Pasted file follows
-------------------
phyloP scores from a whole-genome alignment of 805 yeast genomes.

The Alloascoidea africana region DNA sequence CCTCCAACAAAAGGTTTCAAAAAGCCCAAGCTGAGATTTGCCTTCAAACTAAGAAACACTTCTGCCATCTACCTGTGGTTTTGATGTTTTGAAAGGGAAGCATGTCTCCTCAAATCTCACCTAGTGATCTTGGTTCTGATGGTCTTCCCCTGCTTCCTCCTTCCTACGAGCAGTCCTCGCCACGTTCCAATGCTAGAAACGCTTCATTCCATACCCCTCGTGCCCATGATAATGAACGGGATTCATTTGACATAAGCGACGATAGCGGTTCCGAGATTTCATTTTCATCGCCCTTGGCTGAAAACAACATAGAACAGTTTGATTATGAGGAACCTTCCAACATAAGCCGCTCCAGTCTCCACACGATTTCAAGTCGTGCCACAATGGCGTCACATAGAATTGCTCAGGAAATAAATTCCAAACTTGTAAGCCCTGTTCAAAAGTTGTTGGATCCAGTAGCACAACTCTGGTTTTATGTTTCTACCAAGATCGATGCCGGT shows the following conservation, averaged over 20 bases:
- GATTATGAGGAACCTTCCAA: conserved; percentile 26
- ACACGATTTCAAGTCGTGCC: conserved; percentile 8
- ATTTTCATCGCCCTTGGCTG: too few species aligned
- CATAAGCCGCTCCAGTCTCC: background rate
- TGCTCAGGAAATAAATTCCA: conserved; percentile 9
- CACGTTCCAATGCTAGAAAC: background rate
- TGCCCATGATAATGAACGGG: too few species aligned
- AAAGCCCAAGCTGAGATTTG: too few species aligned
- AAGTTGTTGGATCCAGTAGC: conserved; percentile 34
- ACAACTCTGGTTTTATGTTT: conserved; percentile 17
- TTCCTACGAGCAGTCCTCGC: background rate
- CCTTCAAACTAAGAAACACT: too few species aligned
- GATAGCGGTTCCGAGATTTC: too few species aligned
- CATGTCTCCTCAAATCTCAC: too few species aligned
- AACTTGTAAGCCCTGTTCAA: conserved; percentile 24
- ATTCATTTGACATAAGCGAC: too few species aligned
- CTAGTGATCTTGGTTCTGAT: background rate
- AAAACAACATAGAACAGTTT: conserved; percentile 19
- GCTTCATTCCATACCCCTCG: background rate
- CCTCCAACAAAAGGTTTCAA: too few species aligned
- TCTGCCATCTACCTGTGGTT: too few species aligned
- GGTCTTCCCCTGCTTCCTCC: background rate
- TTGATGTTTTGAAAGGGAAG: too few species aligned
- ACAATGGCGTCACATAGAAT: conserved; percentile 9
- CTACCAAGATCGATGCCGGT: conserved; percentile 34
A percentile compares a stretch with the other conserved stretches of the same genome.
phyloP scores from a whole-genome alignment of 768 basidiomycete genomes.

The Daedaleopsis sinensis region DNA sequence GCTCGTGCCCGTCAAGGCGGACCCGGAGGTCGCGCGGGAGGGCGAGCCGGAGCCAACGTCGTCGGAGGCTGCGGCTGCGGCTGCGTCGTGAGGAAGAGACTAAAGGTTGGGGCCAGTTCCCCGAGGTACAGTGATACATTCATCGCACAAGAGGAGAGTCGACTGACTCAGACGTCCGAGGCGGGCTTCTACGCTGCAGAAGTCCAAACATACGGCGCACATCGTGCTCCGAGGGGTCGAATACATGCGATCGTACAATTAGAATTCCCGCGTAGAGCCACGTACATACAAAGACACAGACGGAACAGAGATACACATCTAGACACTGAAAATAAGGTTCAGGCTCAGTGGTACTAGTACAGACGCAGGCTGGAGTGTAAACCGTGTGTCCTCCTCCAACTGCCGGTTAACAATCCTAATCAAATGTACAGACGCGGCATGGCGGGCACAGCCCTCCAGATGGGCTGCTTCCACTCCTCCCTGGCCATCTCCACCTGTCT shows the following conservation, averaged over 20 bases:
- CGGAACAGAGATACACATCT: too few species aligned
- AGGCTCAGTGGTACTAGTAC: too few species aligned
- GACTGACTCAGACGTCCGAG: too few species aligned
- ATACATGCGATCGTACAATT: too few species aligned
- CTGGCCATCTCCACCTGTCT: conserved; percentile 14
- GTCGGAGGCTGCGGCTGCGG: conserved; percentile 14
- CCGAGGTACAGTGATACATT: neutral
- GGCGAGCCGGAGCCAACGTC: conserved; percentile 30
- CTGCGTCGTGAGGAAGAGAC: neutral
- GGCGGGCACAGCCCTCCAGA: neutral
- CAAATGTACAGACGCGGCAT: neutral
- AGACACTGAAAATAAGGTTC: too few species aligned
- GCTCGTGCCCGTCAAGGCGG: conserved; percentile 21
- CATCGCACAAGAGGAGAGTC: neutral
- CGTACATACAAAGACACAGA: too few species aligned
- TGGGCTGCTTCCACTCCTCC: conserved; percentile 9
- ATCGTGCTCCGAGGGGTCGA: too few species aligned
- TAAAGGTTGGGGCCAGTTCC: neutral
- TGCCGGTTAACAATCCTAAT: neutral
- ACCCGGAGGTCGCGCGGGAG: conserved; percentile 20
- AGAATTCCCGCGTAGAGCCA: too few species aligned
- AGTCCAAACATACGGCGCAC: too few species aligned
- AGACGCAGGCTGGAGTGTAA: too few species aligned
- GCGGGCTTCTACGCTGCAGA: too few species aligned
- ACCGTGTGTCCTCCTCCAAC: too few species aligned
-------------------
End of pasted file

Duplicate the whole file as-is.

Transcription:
phyloP scores from a whole-genome alignment of 805 yeast genomes.

The Alloascoidea africana region DNA sequence CCTCCAACAAAAGGTTTCAAAAAGCCCAAGCTGAGATTTGCCTTCAAACTAAGAAACACTTCTGCCATCTACCTGTGGTTTTGATGTTTTGAAAGGGAAGCATGTCTCCTCAAATCTCACCTAGTGATCTTGGTTCTGATGGTCTTCCCCTGCTTCCTCCTTCCTACGAGCAGTCCTCGCCACGTTCCAATGCTAGAAACGCTTCATTCCATACCCCTCGTGCCCATGATAATGAACGGGATTCATTTGACATAAGCGACGATAGCGGTTCCGAGATTTCATTTTCATCGCCCTTGGCTGAAAACAACATAGAACAGTTTGATTATGAGGAACCTTCCAACATAAGCCGCTCCAGTCTCCACACGATTTCAAGTCGTGCCACAATGGCGTCACATAGAATTGCTCAGGAAATAAATTCCAAACTTGTAAGCCCTGTTCAAAAGTTGTTGGATCCAGTAGCACAACTCTGGTTTTATGTTTCTACCAAGATCGATGCCGGT shows the following conservation, averaged over 20 bases:
- GATTATGAGGAACCTTCCAA: conserved; percentile 26
- ACACGATTTCAAGTCGTGCC: conserved; percentile 8
- ATTTTCATCGCCCTTGGCTG: too few species aligned
- CATAAGCCGCTCCAGTCTCC: background rate
- TGCTCAGGAAATAAATTCCA: conserved; percentile 9
- CACGTTCCAATGCTAGAAAC: background rate
- TGCCCATGATAATGAACGGG: too few species aligned
- AAAGCCCAAGCTGAGATTTG: too few species aligned
- AAGTTGTTGGATCCAGTAGC: conserved; percentile 34
- ACAACTCTGGTTTTATGTTT: conserved; percentile 17
- TTCCTACGAGCAGTCCTCGC: background rate
- CCTTCAAACTAAGAAACACT: too few species aligned
- GATAGCGGTTCCGAGATTTC: too few species aligned
- CATGTCTCCTCAAATCTCAC: too few species aligned
- AACTTGTAAGCCCTGTTCAA: conserved; percentile 24
- ATTCATTTGACATAAGCGAC: too few species aligned
- CTAGTGATCTTGGTTCTGAT: background rate
- AAAACAACATAGAACAGTTT: conserved; percentile 19
- GCTTCATTCCATACCCCTCG: background rate
- CCTCCAACAAAAGGTTTCAA: too few species aligned
- TCTGCCATCTACCTGTGGTT: too few species aligned
- GGTCTTCCCCTGCTTCCTCC: background rate
- TTGATGTTTTGAAAGGGAAG: too few species aligned
- ACAATGGCGTCACATAGAAT: conserved; percentile 9
- CTACCAAGATCGATGCCGGT: conserved; percentile 34
A percentile compares a stretch with the other conserved stretches of the same genome.
phyloP scores from a whole-genome alignment of 768 basidiomycete genomes.

The Daedaleopsis sinensis region DNA sequence GCTCGTGCCCGTCAAGGCGGACCCGGAGGTCGCGCGGGAGGGCGAGCCGGAGCCAACGTCGTCGGAGGCTGCGGCTGCGGCTGCGTCGTGAGGAAGAGACTAAAGGTTGGGGCCAGTTCCCCGAGGTACAGTGATACATTCATCGCACAAGAGGAGAGTCGACTGACTCAGACGTCCGAGGCGGGCTTCTACGCTGCAGAAGTCCAAACATACGGCGCACATCGTGCTCCGAGGGGTCGAATACATGCGATCGTACAATTAGAATTCCCGCGTAGAGCCACGTACATACAAAGACACAGACGGAACAGAGATACACATCTAGACACTGAAAATAAGGTTCAGGCTCAGTGGTACTAGTACAGACGCAGGCTGGAGTGTAAACCGTGTGTCCTCCTCCAACTGCCGGTTAACAATCCTAATCAAATGTACAGACGCGGCATGGCGGGCACAGCCCTCCAGATGGGCTGCTTCCACTCCTCCCTGGCCATCTCCACCTGTCT shows the following conservation, averaged over 20 bases:
- CGGAACAGAGATACACATCT: too few species aligned
- AGGCTCAGTGGTACTAGTAC: too few species aligned
- GACTGACTCAGACGTCCGAG: too few species aligned
- ATACATGCGATCGTACAATT: too few species aligned
- CTGGCCATCTCCACCTGTCT: conserved; percentile 14
- GTCGGAGGCTGCGGCTGCGG: conserved; percentile 14
- CCGAGGTACAGTGATACATT: neutral
- GGCGAGCCGGAGCCAACGTC: conserved; percentile 30
- CTGCGTCGTGAGGAAGAGAC: neutral
- GGCGGGCACAGCCCTCCAGA: neutral
- CAAATGTACAGACGCGGCAT: neutral
- AGACACTGAAAATAAGGTTC: too few species aligned
- GCTCGTGCCCGTCAAGGCGG: conserved; percentile 21
- CATCGCACAAGAGGAGAGTC: neutral
- CGTACATACAAAGACACAGA: too few species aligned
- TGGGCTGCTTCCACTCCTCC: conserved; percentile 9
- ATCGTGCTCCGAGGGGTCGA: too few species aligned
- TAAAGGTTGGGGCCAGTTCC: neutral
- TGCCGGTTAACAATCCTAAT: neutral
- ACCCGGAGGTCGCGCGGGAG: conserved; percentile 20
- AGAATTCCCGCGTAGAGCCA: too few species aligned
- AGTCCAAACATACGGCGCAC: too few species aligned
- AGACGCAGGCTGGAGTGTAA: too few species aligned
- GCGGGCTTCTACGCTGCAGA: too few species aligned
- ACCGTGTGTCCTCCTCCAAC: too few species aligned